I remember not all too long ago, yes I am still on what I hope to be the first half of my life, that Central Air-Conditioning was a luxury.  Like the radio, then the television; next the telephone, and now the cell phone, Air-conditioning has become a necessity.  What was before Air-Conditioning?  What did the weather people (yes, politically correct here on Excess Air) say to the elderly before they would recommend "staying inside, out of the heat"?
  I remember what I used to do when I was a kid.  We didn't have the house in the Hamptons, that is for sure!  I remember visiting my Grandmother very often to swim in her pool.  Or maybe the family would head to the beach for the day.  This seems counter-intuitive in my household these days, but it has to be cooler with that breeze off the water, right?  The ride was close to horrible, as we did not have a car with A/C either. 
  I remember spending countless summer days outside playing baseball, golf, or whatever neighborhood game du jour.  I never passed out, got a skin burn, or even remember it being too hot!  But this weekend, when taking a picture of my daughter in her tiny swimming pool, I told her to, "Smile!"  To my surprise she replied, "Daddy, it is too sunny to smile..."  This from a three year old, a very aware, smart, and means the world to me three year old.  The next day, my built-in A/C, essentially a window unit, failed.  So, being the "ACE Technician" I say I am, I pulled that thing out of the chassis and remembered I couldn't even get a set of gauges on it!  How can you fix an appliance when you can't even use the right tools?  Needless to say, the new unit was "installed" a few hours later, to my household's delight.
  This made me think, long into the last few evenings, about what has become of the HVAC industry in New England.  No longer can a family wait until morning to have their A/C diagnosed, but yet it is no problem if they have no heat in the dead of Winter.  No longer can an elderly person take a stroll on a nice Summer day.  No longer do cars cost more with A/C as an option, as it has become "standard".  So, in a time of expendable appliances, how long before I cannot diagnose and fix a central A/C and it becomes viewed like a Refrigerator - just another necessary appliance that is cheaper to replace than fix!  I think we all may forget, some of us only a little, where we came from.  I admit, I once told an old woman who called me years ago on Independence Day to open a window!  She complained and mentioned she didn't see how she would be able to make it through the night.  I still feel a little guilty today, but I genuinely believed it and might have been a little bitter after being in Iraq the previous year.  Did the world really get that much hotter to which we as humans can no longer bear (some experts may argue yes here), or have we taken a luxury and turned it into a necessity?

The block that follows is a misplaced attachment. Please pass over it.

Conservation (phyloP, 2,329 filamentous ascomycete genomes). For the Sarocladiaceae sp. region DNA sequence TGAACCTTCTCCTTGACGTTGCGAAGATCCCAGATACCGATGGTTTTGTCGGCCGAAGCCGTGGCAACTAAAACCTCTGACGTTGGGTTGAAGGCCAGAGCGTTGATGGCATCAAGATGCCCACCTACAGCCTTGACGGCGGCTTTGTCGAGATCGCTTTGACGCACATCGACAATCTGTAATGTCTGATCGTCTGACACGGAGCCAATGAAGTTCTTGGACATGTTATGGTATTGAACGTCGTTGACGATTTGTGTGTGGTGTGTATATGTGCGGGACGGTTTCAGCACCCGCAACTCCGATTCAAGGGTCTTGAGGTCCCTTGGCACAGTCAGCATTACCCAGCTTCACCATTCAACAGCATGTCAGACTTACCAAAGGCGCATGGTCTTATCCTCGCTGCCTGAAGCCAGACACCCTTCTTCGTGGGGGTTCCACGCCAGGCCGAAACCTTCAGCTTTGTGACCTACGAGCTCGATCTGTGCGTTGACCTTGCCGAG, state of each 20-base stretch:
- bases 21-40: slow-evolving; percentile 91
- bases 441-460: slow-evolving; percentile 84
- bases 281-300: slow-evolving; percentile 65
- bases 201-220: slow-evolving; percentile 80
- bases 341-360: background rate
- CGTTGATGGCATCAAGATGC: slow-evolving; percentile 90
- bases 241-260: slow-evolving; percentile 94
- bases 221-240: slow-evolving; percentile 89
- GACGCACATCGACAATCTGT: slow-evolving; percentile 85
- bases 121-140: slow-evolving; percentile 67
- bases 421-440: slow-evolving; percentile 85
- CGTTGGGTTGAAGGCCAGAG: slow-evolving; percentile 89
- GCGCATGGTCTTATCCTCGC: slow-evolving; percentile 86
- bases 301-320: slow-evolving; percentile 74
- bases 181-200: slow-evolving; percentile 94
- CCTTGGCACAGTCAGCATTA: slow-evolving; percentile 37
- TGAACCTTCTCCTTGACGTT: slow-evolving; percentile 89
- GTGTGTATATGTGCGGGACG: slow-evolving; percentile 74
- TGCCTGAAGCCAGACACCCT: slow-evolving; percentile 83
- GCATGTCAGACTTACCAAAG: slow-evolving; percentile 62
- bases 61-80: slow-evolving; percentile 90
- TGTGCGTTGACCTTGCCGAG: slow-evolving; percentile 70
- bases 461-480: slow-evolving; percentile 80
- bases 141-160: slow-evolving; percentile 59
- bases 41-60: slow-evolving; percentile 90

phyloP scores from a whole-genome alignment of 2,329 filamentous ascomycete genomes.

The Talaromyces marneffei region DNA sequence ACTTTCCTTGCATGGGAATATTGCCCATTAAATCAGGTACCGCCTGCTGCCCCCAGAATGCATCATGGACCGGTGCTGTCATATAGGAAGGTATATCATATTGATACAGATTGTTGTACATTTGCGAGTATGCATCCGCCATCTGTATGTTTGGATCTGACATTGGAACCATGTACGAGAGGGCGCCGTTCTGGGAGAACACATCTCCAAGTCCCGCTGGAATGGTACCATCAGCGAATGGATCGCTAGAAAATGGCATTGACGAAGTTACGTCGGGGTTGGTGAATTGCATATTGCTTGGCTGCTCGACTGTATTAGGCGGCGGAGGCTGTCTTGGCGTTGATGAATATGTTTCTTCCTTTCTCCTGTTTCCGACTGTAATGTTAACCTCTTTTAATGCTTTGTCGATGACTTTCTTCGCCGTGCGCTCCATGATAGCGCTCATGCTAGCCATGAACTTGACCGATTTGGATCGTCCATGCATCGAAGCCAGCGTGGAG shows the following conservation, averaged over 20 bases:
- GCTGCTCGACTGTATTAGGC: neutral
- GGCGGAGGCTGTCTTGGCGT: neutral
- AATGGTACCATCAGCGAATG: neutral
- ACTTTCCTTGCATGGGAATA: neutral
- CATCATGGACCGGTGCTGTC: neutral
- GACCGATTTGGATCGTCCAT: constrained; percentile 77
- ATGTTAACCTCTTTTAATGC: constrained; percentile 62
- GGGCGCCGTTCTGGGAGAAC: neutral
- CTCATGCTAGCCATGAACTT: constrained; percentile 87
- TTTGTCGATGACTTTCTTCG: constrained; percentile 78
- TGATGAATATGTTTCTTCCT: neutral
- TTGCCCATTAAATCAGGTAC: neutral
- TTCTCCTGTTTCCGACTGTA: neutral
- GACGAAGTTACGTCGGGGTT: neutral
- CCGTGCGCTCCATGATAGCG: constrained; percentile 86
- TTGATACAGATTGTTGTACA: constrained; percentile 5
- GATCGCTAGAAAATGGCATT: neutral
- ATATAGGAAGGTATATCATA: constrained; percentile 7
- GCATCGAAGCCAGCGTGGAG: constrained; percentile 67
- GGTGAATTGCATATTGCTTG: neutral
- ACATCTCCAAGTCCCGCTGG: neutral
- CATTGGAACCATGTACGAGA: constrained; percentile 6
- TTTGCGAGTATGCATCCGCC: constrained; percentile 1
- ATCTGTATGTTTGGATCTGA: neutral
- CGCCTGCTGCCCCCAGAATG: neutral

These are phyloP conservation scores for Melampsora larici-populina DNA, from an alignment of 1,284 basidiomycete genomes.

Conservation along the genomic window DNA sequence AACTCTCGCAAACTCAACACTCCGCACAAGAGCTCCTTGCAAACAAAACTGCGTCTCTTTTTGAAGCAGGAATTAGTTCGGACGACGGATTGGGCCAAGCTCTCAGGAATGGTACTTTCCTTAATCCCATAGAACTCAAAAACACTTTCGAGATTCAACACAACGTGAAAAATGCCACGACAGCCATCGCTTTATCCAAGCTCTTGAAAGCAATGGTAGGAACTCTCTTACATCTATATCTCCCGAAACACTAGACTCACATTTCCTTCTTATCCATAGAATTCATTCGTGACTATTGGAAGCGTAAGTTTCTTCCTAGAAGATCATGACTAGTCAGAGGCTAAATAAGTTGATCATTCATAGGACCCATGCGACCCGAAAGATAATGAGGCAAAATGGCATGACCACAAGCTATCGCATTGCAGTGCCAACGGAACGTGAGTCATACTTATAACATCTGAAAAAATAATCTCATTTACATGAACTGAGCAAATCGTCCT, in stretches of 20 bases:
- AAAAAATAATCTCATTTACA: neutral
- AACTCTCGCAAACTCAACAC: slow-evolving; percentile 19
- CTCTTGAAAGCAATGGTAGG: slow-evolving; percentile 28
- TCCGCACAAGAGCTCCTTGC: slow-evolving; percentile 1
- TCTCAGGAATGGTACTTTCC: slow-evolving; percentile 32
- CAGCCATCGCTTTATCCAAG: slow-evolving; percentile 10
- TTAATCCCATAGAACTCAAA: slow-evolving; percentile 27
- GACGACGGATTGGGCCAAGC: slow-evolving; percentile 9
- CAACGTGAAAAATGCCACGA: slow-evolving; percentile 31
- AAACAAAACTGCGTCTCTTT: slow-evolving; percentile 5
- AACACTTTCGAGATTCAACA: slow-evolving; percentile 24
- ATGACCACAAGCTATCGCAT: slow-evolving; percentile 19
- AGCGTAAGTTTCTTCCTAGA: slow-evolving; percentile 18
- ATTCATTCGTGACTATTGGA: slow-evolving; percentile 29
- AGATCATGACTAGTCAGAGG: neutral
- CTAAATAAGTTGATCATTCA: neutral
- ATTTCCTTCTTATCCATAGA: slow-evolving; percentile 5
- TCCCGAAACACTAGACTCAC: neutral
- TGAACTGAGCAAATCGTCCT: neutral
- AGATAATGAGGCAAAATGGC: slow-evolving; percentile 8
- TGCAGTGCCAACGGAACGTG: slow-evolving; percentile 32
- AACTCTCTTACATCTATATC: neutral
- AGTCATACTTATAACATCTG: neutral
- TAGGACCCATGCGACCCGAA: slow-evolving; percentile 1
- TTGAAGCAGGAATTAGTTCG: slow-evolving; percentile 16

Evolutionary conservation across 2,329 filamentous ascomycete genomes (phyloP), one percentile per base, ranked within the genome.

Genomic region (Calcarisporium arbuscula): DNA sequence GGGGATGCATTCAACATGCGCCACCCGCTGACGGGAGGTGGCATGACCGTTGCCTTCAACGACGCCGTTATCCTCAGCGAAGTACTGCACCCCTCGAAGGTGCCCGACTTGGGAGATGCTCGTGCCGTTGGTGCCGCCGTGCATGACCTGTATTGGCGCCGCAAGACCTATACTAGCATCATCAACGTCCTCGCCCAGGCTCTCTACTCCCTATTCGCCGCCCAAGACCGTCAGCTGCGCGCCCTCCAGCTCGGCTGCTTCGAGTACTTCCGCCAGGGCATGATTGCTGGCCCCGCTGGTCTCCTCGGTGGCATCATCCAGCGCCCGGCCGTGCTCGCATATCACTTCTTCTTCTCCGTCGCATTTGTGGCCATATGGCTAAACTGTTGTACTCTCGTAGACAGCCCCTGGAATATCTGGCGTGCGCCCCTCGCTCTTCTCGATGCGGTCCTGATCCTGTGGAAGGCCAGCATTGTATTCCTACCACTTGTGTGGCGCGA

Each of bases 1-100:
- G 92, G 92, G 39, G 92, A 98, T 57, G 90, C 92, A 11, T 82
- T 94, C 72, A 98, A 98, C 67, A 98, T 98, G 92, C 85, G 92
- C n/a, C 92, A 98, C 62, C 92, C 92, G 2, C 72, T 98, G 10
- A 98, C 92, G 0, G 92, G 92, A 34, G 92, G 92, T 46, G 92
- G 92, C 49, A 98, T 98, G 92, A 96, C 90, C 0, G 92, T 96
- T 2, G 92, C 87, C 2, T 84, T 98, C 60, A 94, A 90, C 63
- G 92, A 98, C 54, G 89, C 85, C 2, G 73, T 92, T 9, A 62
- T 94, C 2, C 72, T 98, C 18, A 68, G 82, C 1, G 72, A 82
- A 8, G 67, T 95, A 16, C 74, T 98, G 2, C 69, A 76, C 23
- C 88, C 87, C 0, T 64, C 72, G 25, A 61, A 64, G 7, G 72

http://excessair.blogspot.com/2013/07/ac-necessity-in-new-england.html

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Comment by Curt Kinder on July 11, 2013 at 7:04pm

I just left steamy Florida for a week in Massachusetts. Dewpoint was same or higher in Mass darned near the whole time I was there! Dewpoints of 70+ call for AC, whether you want to call it human weakness or not. Given the pace and stresss of daily life, I value a good night's sleep, and AC reliably makes it so, even in New England.

Comment by Armando Cobo on July 11, 2013 at 9:13am

Well. It all depends from which “spectacles” you look though… your Granny’s ice box or kerosene refrigerator was better than the cold cellar and curing meats of her elders… her Model A or 1932 roadster was better than the horse buggies her Granny rode on… I’m also sure the washing machine bought from the Sears Catalog was an improvement to the washboard she’s been used to.

Tried to show young kids today a sliding ruler, a calculator, a typewriter or drawing table, a turntable to play LPs or rotary phone…. Ha! How knows what our great-great-grand kids will say about our computers, iPads, etc. Have you heard of comfort, technology and progress?

Comment by Adam Gloss on July 11, 2013 at 8:32am

It is not just people who have changed, it is the homes they live in, and the businesses they work in. Back in the "good old days" energy efficiency was not even a consideration, and homes were built with little to no insulation, and with significant air leaks. You didn't have to add ventilation, it occurred due to natural forces. Homes had front porches or lanai's where you could stay out of the weather, and enjoy a cool drink. Huge tracts of land were not de-nuded of trees to build subdivisions - and these trees provided their own cooling effect. 

As much as you are correct that people have changed (we've become accustomed to being comfortable) , our homes and businesses have been designed around central heating and cooling systems. We build tight homes with lots of windows facing south and west, and then add in high ceilings to enjoy the natural light and open feel because we know we can cool the space mechanically. Every large tree in the area was cut down when the house was built to make it faster, easier and cheaper for the builder to do their work - and we've lost the shade they provide. We enter through our attached garage, and don't even use the front door anymore. A front porch is no longer needed to keep us out of the weather - we make our own weather indoors.

Even in Seattle, where temperatures are relatively mild, we are seeing an increase in the number of homes with AC. That being said, there are some real benefits to heat pump systems that provide summer cooling, but can make heating more efficient. You can read more about the flip side of this on our blog at http://www.belred.com/blog/entry/2012/05/18/do-you-really-need-ac-i... and at http://www.belred.com/blog/entry/2012/05/21/air-conditioner-or-heat....

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